Friday, February 1, 2013

Why Studying Other Authors Helps You Practice Your Book-Building Skills

This week I am finishing yet another round of edits on my revision of Breathing Room, my next novel.  My wonderful editor, a flight expert, and a screenwriter friend have given me their feedback, and I have a pile of notes to think about, incorporate, and make changes from.

The solution to manuscript problems isn't always easy to see.  That's why I turn to other authors.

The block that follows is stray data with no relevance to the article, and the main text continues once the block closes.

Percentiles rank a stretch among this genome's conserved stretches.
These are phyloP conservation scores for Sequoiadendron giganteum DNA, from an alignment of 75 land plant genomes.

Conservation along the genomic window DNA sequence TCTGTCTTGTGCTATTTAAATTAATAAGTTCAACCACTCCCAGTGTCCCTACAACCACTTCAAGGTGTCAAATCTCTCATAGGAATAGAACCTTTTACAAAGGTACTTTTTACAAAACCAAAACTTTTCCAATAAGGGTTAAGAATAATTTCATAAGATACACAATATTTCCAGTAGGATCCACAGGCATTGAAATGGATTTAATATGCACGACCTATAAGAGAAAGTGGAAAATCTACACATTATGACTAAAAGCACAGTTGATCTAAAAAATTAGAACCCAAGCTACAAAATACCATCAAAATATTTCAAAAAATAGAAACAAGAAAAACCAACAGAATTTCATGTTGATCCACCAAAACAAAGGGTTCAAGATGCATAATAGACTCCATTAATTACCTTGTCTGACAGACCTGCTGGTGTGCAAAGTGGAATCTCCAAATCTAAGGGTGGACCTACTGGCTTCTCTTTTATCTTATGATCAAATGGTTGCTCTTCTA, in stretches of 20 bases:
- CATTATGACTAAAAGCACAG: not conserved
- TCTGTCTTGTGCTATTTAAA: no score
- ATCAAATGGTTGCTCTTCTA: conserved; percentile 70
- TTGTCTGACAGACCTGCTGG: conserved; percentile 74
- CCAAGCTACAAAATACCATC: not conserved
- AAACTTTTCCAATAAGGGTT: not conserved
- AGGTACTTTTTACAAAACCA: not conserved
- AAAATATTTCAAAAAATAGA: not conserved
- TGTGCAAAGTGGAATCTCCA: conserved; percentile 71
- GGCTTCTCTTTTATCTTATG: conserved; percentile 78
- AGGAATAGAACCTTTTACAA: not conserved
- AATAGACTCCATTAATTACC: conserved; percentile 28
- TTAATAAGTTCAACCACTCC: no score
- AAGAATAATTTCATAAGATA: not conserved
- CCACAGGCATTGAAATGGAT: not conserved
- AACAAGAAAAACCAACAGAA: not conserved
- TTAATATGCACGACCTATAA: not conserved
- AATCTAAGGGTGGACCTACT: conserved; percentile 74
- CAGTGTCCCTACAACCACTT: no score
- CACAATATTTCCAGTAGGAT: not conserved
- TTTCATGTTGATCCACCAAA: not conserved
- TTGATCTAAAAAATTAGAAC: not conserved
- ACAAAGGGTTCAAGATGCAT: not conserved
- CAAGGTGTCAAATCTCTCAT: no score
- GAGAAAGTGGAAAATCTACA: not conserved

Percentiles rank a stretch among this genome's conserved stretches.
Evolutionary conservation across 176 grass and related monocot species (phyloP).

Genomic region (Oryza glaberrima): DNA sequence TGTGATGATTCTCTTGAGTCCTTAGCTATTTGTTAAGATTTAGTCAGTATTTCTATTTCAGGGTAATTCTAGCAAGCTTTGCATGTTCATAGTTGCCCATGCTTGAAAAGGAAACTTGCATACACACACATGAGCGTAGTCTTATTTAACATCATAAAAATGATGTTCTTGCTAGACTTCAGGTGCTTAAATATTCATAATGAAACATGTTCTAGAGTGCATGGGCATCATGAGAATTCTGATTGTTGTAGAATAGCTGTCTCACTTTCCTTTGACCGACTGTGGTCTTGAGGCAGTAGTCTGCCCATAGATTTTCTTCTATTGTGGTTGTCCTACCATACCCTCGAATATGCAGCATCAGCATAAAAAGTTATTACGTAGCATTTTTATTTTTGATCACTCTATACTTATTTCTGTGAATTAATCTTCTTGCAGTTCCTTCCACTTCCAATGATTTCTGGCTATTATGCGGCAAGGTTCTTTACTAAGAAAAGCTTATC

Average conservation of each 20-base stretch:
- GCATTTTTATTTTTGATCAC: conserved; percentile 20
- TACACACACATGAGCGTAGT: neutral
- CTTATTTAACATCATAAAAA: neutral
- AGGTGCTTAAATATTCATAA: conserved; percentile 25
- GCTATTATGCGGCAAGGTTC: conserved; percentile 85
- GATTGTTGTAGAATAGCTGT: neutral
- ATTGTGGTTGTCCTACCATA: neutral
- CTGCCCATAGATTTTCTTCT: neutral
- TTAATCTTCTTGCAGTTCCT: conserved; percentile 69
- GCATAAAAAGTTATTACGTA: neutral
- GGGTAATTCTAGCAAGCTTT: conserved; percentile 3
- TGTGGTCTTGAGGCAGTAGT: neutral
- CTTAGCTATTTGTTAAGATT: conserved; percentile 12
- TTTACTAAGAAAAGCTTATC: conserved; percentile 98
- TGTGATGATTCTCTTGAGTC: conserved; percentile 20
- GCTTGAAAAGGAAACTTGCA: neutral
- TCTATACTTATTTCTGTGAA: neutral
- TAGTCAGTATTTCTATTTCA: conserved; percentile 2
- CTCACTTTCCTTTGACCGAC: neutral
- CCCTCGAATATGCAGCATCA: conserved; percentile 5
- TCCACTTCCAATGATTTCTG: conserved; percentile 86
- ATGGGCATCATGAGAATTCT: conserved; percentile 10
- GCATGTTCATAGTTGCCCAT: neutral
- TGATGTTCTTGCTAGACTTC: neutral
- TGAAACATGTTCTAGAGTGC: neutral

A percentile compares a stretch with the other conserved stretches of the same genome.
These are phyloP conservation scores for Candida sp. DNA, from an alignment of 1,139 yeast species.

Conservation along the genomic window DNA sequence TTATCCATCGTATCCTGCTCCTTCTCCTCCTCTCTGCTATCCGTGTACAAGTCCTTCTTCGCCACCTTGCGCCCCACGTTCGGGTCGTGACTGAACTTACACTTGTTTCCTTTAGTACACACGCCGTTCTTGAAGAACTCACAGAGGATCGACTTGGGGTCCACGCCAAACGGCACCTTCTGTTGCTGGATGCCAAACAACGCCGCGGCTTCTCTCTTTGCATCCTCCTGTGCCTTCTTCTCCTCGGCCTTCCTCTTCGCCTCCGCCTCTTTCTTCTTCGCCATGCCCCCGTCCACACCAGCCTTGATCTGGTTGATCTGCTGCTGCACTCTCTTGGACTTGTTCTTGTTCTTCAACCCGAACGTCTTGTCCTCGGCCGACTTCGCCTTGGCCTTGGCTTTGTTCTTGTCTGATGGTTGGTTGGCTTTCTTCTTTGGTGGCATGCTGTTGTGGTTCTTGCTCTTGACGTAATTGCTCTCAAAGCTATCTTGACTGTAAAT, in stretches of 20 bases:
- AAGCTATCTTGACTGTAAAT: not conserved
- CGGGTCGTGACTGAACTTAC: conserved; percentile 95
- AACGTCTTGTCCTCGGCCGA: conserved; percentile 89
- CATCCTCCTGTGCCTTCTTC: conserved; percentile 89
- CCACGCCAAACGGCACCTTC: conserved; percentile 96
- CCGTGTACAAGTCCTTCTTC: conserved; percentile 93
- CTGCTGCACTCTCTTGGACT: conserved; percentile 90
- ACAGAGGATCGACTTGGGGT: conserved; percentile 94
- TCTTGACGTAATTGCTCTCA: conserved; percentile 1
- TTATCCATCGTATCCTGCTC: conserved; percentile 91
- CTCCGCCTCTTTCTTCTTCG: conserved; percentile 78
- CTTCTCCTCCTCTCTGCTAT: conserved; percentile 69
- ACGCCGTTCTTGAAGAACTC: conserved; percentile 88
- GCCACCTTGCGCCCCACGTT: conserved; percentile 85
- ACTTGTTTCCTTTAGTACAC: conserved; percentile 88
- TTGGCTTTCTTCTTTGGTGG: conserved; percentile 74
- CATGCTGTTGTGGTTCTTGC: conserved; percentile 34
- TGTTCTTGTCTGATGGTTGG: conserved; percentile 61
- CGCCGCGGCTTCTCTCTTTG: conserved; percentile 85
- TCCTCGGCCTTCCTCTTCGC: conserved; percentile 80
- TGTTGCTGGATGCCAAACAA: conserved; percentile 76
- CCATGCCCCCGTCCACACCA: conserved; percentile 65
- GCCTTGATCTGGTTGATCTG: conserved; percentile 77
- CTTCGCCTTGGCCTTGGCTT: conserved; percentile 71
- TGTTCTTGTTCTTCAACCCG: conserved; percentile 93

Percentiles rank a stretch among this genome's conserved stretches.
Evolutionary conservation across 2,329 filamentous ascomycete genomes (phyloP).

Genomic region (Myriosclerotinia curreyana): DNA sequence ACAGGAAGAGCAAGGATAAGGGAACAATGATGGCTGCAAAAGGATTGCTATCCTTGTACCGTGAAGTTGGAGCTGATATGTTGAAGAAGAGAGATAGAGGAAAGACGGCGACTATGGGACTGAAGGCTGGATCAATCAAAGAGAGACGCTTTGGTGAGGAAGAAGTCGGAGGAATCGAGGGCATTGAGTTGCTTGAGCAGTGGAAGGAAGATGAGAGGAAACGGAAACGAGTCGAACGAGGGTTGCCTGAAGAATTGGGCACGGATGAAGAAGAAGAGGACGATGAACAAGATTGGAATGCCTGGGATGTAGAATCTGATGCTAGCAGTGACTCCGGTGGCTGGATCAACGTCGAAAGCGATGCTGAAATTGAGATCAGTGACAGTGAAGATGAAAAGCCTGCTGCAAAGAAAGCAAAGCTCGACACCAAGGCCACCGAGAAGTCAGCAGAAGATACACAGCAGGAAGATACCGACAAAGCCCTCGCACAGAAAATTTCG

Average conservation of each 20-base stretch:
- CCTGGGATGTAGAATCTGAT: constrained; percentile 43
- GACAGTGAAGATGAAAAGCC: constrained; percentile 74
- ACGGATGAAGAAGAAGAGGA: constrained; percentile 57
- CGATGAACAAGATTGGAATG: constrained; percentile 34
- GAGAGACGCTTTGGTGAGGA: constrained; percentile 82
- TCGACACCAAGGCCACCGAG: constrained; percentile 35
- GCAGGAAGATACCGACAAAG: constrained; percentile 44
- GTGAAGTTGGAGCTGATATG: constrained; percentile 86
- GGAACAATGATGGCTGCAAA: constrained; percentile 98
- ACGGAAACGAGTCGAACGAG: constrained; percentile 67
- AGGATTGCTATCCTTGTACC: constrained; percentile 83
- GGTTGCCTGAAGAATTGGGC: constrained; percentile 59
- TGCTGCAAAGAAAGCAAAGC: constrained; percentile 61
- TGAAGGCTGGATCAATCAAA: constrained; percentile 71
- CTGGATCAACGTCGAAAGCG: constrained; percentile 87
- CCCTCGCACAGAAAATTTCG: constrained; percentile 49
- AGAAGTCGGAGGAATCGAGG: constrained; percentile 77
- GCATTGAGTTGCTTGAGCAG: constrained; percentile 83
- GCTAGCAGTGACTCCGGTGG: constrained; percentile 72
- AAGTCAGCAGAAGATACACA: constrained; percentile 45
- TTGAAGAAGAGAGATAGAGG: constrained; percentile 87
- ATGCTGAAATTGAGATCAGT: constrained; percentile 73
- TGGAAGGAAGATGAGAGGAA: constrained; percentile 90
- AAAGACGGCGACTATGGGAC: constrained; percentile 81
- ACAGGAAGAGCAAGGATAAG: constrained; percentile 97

For instance, my screenwriter--who has a wonderful eye for the cinematic--recommended I boost the character visuals:  She couldn't always see the characters in each scene.  We writers internalize our characters easily, so we sometimes forget that readers outside our heads can't do this. 

Clues are needed--a quirk, a way of moving, a physical characteristic.  Not too much, but enough to be able to set the person onstage in front of us.

This is especially important, my friend said, in the opening pages.

I agree--but I also hate when the opening scene is loaded with too much description.  It slows things way down.